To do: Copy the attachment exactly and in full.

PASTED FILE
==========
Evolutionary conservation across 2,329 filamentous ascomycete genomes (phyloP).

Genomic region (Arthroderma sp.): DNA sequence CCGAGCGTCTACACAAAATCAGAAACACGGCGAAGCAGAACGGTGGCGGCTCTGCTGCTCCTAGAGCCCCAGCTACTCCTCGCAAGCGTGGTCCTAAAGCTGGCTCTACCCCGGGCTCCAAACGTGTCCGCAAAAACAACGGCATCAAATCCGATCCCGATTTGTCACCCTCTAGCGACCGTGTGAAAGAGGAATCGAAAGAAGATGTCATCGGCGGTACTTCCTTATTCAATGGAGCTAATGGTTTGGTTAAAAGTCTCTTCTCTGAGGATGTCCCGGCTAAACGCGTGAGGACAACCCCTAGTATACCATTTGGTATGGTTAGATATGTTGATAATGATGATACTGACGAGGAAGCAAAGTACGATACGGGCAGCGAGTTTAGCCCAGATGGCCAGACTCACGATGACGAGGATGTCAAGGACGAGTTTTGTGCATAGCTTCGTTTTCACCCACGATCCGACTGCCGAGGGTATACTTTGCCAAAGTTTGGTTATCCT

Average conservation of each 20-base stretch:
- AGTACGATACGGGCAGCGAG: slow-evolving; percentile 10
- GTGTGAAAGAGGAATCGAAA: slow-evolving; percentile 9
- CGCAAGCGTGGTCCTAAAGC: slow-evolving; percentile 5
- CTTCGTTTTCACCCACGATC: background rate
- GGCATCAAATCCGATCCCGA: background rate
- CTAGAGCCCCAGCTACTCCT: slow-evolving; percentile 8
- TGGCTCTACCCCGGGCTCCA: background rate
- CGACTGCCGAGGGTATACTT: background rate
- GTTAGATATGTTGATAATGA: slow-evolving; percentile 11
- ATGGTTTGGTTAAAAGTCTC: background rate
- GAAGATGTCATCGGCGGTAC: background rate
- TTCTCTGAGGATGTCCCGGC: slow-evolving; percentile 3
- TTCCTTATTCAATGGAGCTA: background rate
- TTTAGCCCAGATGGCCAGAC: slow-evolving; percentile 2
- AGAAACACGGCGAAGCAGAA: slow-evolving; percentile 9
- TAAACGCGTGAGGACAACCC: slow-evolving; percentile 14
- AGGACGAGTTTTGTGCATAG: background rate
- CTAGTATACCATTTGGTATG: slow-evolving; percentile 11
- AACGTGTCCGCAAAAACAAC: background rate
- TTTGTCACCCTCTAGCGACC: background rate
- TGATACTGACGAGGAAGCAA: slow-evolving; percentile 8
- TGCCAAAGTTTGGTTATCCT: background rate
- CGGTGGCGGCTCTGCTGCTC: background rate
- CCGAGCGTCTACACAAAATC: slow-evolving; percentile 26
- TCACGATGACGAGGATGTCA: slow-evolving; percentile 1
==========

Evolutionary conservation across 2,329 filamentous ascomycete genomes (phyloP).

Genomic region (Arthroderma sp.): DNA sequence CCGAGCGTCTACACAAAATCAGAAACACGGCGAAGCAGAACGGTGGCGGCTCTGCTGCTCCTAGAGCCCCAGCTACTCCTCGCAAGCGTGGTCCTAAAGCTGGCTCTACCCCGGGCTCCAAACGTGTCCGCAAAAACAACGGCATCAAATCCGATCCCGATTTGTCACCCTCTAGCGACCGTGTGAAAGAGGAATCGAAAGAAGATGTCATCGGCGGTACTTCCTTATTCAATGGAGCTAATGGTTTGGTTAAAAGTCTCTTCTCTGAGGATGTCCCGGCTAAACGCGTGAGGACAACCCCTAGTATACCATTTGGTATGGTTAGATATGTTGATAATGATGATACTGACGAGGAAGCAAAGTACGATACGGGCAGCGAGTTTAGCCCAGATGGCCAGACTCACGATGACGAGGATGTCAAGGACGAGTTTTGTGCATAGCTTCGTTTTCACCCACGATCCGACTGCCGAGGGTATACTTTGCCAAAGTTTGGTTATCCT

Average conservation of each 20-base stretch:
- AGTACGATACGGGCAGCGAG: slow-evolving; percentile 10
- GTGTGAAAGAGGAATCGAAA: slow-evolving; percentile 9
- CGCAAGCGTGGTCCTAAAGC: slow-evolving; percentile 5
- CTTCGTTTTCACCCACGATC: background rate
- GGCATCAAATCCGATCCCGA: background rate
- CTAGAGCCCCAGCTACTCCT: slow-evolving; percentile 8
- TGGCTCTACCCCGGGCTCCA: background rate
- CGACTGCCGAGGGTATACTT: background rate
- GTTAGATATGTTGATAATGA: slow-evolving; percentile 11
- ATGGTTTGGTTAAAAGTCTC: background rate
- GAAGATGTCATCGGCGGTAC: background rate
- TTCTCTGAGGATGTCCCGGC: slow-evolving; percentile 3
- TTCCTTATTCAATGGAGCTA: background rate
- TTTAGCCCAGATGGCCAGAC: slow-evolving; percentile 2
- AGAAACACGGCGAAGCAGAA: slow-evolving; percentile 9
- TAAACGCGTGAGGACAACCC: slow-evolving; percentile 14
- AGGACGAGTTTTGTGCATAG: background rate
- CTAGTATACCATTTGGTATG: slow-evolving; percentile 11
- AACGTGTCCGCAAAAACAAC: background rate
- TTTGTCACCCTCTAGCGACC: background rate
- TGATACTGACGAGGAAGCAA: slow-evolving; percentile 8
- TGCCAAAGTTTGGTTATCCT: background rate
- CGGTGGCGGCTCTGCTGCTC: background rate
- CCGAGCGTCTACACAAAATC: slow-evolving; percentile 26
- TCACGATGACGAGGATGTCA: slow-evolving; percentile 1